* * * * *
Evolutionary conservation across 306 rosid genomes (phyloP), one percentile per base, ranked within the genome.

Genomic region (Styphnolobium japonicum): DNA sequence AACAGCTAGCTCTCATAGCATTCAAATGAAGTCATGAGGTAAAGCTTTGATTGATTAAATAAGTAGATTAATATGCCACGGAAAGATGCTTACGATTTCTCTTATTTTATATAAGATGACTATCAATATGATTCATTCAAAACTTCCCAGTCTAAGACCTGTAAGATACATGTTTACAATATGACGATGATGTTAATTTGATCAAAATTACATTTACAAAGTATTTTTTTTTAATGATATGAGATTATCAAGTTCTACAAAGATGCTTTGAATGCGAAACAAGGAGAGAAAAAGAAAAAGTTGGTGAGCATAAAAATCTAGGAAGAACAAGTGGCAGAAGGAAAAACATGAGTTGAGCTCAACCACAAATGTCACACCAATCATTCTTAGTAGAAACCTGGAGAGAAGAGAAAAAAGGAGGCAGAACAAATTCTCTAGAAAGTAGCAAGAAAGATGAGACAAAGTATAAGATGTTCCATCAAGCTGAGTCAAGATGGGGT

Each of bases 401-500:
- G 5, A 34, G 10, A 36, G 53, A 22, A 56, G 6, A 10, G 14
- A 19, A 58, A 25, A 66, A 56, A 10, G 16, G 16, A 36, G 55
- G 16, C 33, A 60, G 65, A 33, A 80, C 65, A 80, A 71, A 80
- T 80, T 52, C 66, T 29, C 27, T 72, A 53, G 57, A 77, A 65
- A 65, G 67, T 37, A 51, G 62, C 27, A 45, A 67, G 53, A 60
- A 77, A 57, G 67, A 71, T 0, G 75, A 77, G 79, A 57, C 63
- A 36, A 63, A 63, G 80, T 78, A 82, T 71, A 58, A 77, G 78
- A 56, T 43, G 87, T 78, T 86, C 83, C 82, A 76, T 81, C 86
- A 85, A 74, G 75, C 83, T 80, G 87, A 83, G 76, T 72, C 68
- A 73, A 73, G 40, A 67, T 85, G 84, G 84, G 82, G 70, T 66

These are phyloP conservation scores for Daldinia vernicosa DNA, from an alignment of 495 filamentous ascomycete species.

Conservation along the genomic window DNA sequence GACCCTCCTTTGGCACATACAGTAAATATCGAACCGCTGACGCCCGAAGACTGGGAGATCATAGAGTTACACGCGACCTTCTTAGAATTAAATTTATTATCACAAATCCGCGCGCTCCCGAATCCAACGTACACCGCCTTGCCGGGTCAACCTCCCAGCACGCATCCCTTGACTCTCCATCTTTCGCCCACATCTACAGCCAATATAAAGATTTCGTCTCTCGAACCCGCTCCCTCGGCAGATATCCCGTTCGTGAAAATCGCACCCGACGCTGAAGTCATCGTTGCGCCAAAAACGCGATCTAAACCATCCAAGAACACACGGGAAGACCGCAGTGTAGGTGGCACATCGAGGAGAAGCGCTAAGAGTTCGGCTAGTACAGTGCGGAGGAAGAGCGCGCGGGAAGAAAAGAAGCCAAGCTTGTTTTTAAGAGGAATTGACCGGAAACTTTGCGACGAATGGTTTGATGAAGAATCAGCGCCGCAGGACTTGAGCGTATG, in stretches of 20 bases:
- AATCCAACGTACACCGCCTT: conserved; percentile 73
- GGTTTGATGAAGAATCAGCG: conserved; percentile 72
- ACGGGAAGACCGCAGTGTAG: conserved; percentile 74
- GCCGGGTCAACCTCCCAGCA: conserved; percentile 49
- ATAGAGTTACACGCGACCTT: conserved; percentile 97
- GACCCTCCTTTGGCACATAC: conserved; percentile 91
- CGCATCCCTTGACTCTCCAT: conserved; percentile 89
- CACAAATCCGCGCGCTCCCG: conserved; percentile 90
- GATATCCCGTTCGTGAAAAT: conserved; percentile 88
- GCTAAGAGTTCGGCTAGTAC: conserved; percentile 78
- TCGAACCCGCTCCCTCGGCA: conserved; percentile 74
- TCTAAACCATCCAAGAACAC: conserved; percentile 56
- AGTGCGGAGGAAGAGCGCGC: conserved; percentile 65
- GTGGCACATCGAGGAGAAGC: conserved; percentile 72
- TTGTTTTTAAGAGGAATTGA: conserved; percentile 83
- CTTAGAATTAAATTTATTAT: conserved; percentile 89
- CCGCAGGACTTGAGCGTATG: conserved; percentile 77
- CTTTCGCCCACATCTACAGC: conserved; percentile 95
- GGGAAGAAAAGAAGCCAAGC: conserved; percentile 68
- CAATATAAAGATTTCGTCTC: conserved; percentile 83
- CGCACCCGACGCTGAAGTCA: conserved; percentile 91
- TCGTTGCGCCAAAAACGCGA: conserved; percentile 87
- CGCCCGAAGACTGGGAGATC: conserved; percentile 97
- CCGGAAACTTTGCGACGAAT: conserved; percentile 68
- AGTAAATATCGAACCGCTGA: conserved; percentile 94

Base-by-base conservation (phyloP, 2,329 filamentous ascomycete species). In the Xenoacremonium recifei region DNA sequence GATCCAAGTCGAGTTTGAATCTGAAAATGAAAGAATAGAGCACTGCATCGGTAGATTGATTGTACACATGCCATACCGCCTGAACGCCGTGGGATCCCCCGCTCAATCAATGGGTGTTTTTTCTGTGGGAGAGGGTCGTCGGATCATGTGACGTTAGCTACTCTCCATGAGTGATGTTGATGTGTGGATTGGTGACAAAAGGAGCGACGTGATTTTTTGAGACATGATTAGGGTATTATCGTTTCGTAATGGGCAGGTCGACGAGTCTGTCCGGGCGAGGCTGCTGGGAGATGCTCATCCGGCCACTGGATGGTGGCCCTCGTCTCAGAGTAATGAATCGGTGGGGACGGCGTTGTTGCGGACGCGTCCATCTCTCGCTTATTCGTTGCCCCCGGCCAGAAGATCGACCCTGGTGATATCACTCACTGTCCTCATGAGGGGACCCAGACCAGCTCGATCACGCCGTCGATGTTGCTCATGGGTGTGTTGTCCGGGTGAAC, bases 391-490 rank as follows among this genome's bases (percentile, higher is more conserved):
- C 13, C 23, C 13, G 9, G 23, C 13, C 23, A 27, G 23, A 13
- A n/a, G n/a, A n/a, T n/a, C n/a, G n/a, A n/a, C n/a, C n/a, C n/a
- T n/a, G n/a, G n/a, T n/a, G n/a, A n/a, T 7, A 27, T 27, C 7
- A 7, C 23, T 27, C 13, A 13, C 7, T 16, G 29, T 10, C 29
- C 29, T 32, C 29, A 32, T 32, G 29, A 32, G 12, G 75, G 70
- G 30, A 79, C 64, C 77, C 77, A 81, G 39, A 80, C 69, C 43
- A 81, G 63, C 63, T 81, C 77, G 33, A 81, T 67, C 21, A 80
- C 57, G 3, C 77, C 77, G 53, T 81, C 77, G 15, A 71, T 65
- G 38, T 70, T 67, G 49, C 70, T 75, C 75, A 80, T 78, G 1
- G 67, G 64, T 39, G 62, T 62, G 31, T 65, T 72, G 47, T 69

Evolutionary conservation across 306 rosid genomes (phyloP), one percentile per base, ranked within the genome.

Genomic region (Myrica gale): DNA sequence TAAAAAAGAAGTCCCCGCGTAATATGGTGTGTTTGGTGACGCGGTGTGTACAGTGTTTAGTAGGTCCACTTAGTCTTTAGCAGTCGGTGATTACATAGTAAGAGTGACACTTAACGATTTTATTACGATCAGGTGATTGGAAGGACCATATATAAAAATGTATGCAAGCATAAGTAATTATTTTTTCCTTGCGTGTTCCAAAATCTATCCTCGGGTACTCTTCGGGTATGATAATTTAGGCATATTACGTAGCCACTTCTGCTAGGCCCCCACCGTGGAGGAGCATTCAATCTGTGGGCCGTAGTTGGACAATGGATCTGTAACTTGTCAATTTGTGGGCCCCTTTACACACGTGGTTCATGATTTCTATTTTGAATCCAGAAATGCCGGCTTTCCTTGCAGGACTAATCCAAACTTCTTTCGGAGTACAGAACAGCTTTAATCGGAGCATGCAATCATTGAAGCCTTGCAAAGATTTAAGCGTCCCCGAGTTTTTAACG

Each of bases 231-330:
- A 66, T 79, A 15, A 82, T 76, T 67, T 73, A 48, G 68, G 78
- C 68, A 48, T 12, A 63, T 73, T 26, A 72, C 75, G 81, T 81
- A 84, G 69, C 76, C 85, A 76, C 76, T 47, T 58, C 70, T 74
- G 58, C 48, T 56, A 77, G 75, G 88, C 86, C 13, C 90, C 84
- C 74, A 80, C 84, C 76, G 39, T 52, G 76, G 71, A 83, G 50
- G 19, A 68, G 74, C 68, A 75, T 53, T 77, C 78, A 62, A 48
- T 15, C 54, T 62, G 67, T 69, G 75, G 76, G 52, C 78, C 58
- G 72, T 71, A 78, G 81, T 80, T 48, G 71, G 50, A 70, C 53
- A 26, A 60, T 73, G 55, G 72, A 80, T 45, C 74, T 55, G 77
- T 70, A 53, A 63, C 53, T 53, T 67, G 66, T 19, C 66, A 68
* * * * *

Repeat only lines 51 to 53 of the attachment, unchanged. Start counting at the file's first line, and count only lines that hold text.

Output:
- G 67, G 64, T 39, G 62, T 62, G 31, T 65, T 72, G 47, T 69

Evolutionary conservation across 306 rosid genomes (phyloP), one percentile per base, ranked within the genome.

Genomic region (Myrica gale): DNA sequence TAAAAAAGAAGTCCCCGCGTAATATGGTGTGTTTGGTGACGCGGTGTGTACAGTGTTTAGTAGGTCCACTTAGTCTTTAGCAGTCGGTGATTACATAGTAAGAGTGACACTTAACGATTTTATTACGATCAGGTGATTGGAAGGACCATATATAAAAATGTATGCAAGCATAAGTAATTATTTTTTCCTTGCGTGTTCCAAAATCTATCCTCGGGTACTCTTCGGGTATGATAATTTAGGCATATTACGTAGCCACTTCTGCTAGGCCCCCACCGTGGAGGAGCATTCAATCTGTGGGCCGTAGTTGGACAATGGATCTGTAACTTGTCAATTTGTGGGCCCCTTTACACACGTGGTTCATGATTTCTATTTTGAATCCAGAAATGCCGGCTTTCCTTGCAGGACTAATCCAAACTTCTTTCGGAGTACAGAACAGCTTTAATCGGAGCATGCAATCATTGAAGCCTTGCAAAGATTTAAGCGTCCCCGAGTTTTTAACG